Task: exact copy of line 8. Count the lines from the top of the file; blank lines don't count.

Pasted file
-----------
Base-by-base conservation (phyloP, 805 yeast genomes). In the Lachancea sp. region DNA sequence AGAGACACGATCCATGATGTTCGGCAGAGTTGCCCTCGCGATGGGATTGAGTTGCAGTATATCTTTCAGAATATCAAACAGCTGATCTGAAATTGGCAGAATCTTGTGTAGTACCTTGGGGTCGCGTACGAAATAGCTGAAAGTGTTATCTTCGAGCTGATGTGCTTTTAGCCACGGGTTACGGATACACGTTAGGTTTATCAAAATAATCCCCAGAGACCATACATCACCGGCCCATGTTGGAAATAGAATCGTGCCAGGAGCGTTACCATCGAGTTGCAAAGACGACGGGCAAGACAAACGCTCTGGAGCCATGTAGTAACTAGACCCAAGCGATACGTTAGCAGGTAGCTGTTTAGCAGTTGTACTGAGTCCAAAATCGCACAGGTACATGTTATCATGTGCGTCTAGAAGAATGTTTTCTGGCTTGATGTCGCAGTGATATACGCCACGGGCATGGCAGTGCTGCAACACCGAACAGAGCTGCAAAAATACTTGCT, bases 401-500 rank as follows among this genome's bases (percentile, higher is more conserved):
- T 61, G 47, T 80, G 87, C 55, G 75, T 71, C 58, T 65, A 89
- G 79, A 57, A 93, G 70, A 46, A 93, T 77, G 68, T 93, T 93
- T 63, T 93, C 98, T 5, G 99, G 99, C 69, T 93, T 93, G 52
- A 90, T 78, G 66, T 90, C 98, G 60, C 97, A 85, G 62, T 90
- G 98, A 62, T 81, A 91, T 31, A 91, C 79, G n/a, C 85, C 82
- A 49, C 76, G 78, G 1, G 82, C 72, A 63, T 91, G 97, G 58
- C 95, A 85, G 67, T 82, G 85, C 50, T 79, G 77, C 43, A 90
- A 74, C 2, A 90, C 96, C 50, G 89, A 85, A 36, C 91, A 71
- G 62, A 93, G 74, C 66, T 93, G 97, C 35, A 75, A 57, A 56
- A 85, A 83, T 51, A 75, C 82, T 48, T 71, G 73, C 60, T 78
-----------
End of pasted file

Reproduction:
- C 95, A 85, G 67, T 82, G 85, C 50, T 79, G 77, C 43, A 90